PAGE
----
There’s plenty of quirkiness to be found in Japan: toilet seats that sing to you and sushi delivered by model trains, for example. Likewise, the Mazda 3 has always tended to do things a little differently from others in the family car market, and the same is true of the latest model.
Firstly, there are its looks: this stylish five-door hatchback channels the stunning Kai concept car of 2017, with smoothly contoured surfaces and a sloped roofline that tails off neatly into its rear screen. It’s a world away from the more angular designs of rivals such as the Skoda Octavia.
Styling isn’t the only area in which the 3 follows a different tack from its rivals; just take a look at the engine line-up. While key competitors, such as the Ford Focus and Volkswagen Golf, have moved towards smaller, turbocharged engines, the 3 sticks with an old-school naturally aspirated 2.0-litre petrol engine. But don’t go thinking this entry-level motor is archaic. Named Skyactiv-G, it uses cylinder deactivation technology and a clever 24V mild hybrid system that's claimed to improve fuel economy and enhance performance mildly.
Things will get even more interesting later in 2019 when Mazda introduces its innovative Skyactiv-X compression ignition petrol engine, which is claimed to combine “the fuel economy of a [smaller] Mazda 2 with the performance of an MX-5”. Diesel power is also represented by the 1.8-litre Skyactiv-D, and variety will increase further when four-wheel drive and a saloon bodystyle become available later in the year.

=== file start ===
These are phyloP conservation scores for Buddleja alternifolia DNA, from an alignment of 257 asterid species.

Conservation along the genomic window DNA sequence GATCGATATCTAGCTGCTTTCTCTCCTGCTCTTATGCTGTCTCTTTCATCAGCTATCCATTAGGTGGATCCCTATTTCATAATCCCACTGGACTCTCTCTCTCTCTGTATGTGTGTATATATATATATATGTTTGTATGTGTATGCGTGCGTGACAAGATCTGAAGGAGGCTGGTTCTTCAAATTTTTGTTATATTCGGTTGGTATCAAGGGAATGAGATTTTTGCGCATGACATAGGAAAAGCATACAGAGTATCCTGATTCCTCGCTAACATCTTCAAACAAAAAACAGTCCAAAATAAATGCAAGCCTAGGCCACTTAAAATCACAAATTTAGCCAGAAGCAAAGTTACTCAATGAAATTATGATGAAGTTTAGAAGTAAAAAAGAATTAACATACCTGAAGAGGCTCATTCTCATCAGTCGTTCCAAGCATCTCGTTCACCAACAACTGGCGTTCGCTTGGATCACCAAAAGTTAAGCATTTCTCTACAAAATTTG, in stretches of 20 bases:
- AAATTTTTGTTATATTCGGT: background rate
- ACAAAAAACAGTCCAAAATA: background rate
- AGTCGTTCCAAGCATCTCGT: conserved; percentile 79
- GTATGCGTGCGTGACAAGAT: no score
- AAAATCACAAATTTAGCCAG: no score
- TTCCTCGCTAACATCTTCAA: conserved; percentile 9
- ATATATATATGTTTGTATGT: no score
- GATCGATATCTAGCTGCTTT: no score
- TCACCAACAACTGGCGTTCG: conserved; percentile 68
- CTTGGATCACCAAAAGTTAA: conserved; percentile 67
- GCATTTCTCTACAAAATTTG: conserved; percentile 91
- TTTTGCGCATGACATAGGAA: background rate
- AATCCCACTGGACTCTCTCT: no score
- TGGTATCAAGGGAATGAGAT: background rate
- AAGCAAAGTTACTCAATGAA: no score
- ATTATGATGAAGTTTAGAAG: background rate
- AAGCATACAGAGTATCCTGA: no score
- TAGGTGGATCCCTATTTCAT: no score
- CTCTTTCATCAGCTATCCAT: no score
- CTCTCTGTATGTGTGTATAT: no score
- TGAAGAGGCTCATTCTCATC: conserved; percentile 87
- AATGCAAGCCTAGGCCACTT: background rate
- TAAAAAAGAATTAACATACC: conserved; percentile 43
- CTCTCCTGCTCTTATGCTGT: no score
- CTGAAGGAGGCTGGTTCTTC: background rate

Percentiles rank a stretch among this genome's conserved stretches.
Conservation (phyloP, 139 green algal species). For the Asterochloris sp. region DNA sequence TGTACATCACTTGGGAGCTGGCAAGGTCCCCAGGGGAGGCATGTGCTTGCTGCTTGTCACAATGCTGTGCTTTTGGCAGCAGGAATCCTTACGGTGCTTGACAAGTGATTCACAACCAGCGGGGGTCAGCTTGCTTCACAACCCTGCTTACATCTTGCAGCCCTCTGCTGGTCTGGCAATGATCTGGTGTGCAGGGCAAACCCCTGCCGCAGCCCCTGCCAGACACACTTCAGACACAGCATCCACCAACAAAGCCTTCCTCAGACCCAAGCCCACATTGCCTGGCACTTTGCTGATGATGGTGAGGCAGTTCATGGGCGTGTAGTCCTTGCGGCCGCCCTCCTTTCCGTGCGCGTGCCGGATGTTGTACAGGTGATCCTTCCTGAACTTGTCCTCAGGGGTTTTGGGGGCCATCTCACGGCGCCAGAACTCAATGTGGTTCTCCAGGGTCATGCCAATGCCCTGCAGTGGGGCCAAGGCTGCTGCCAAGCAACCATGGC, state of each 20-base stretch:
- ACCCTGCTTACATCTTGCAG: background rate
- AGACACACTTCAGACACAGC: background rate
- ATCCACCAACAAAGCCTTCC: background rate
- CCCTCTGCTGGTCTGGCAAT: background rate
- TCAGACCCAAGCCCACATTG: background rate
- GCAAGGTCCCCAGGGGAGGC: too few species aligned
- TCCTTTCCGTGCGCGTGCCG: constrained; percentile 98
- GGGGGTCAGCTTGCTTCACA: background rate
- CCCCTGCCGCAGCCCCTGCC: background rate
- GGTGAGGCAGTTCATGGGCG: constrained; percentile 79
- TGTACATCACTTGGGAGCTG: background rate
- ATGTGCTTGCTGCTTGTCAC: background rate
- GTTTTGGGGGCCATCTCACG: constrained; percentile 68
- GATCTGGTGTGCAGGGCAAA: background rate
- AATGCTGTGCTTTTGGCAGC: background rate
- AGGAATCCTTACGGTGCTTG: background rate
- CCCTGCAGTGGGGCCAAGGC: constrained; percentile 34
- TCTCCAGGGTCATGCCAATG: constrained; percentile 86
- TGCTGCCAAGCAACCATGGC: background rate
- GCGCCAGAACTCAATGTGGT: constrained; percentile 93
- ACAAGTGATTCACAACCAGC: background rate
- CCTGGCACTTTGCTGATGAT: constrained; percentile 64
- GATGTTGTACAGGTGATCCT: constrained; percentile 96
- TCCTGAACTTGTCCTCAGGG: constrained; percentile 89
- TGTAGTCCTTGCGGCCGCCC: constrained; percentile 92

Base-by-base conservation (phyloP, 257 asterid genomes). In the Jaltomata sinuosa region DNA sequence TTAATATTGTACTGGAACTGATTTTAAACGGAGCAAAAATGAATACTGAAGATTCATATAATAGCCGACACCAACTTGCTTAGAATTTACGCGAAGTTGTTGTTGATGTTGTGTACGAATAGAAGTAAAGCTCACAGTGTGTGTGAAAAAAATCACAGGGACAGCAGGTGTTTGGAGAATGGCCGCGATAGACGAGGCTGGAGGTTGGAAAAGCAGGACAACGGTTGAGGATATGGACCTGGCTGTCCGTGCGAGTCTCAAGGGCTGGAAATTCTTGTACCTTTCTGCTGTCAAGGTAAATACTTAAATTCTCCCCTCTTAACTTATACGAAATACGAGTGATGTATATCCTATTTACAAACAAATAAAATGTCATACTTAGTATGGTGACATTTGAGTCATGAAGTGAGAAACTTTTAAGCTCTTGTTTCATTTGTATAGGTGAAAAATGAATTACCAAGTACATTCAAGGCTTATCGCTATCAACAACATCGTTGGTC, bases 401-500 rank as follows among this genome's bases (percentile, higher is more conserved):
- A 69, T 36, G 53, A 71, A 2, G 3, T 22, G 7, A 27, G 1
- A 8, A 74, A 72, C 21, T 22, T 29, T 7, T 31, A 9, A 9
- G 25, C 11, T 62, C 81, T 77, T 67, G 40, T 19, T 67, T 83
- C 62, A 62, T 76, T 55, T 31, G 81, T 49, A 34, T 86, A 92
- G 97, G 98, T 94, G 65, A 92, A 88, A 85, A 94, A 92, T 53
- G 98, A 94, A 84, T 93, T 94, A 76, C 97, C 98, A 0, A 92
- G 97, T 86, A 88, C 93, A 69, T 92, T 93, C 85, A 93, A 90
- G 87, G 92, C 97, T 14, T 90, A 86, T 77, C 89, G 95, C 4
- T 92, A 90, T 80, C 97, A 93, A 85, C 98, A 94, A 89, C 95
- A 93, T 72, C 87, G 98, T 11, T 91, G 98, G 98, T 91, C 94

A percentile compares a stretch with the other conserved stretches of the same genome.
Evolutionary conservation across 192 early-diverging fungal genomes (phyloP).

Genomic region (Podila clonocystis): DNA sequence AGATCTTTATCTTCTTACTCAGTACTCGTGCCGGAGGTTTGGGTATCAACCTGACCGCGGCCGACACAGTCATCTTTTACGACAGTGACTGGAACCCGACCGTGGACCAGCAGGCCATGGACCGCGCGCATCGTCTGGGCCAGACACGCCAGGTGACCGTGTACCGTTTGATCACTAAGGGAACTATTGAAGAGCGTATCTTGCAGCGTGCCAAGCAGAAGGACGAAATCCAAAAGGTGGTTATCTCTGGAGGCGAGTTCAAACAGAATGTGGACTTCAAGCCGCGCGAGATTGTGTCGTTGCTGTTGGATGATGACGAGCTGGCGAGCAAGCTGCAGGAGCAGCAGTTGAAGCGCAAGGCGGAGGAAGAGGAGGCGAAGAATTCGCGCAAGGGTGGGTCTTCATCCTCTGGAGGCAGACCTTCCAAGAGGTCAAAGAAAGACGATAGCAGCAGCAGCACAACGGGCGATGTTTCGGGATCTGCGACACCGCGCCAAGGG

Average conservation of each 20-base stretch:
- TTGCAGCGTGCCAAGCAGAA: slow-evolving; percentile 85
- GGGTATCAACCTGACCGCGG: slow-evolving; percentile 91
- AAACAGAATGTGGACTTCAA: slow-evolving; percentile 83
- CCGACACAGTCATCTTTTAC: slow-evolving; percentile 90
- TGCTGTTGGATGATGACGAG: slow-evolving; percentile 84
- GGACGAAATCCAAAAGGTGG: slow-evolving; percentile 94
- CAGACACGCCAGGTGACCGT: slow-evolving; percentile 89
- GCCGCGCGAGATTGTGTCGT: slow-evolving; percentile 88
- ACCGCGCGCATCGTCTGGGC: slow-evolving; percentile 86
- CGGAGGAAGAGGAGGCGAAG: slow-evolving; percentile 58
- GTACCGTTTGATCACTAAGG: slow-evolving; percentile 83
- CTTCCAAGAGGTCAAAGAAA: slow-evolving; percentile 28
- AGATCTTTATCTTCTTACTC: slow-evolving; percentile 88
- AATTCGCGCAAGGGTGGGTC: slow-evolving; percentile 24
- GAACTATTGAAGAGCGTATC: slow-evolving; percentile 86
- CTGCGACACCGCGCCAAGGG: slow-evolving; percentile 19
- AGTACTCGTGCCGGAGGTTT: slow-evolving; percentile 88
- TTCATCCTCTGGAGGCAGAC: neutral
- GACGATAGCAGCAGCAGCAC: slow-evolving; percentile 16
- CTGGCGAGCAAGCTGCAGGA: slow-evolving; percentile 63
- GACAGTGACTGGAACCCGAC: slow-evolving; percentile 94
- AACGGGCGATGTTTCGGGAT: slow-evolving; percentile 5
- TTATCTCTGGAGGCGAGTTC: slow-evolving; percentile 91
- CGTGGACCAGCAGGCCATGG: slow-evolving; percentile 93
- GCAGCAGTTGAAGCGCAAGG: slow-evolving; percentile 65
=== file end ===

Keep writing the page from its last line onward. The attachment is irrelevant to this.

Clever technology is one thing, but the 3 needs to be a seriously accomplished all-rounder if it’s to succeed in this hotly contested class. Read on over the next few pages to find out how it compares with its rivals, and we'll also tell you which engines and trims make the most sense.
And if a new 3 has piqued your interest, visit our New Car Buying pages to see how much you could save without the effort of haggling.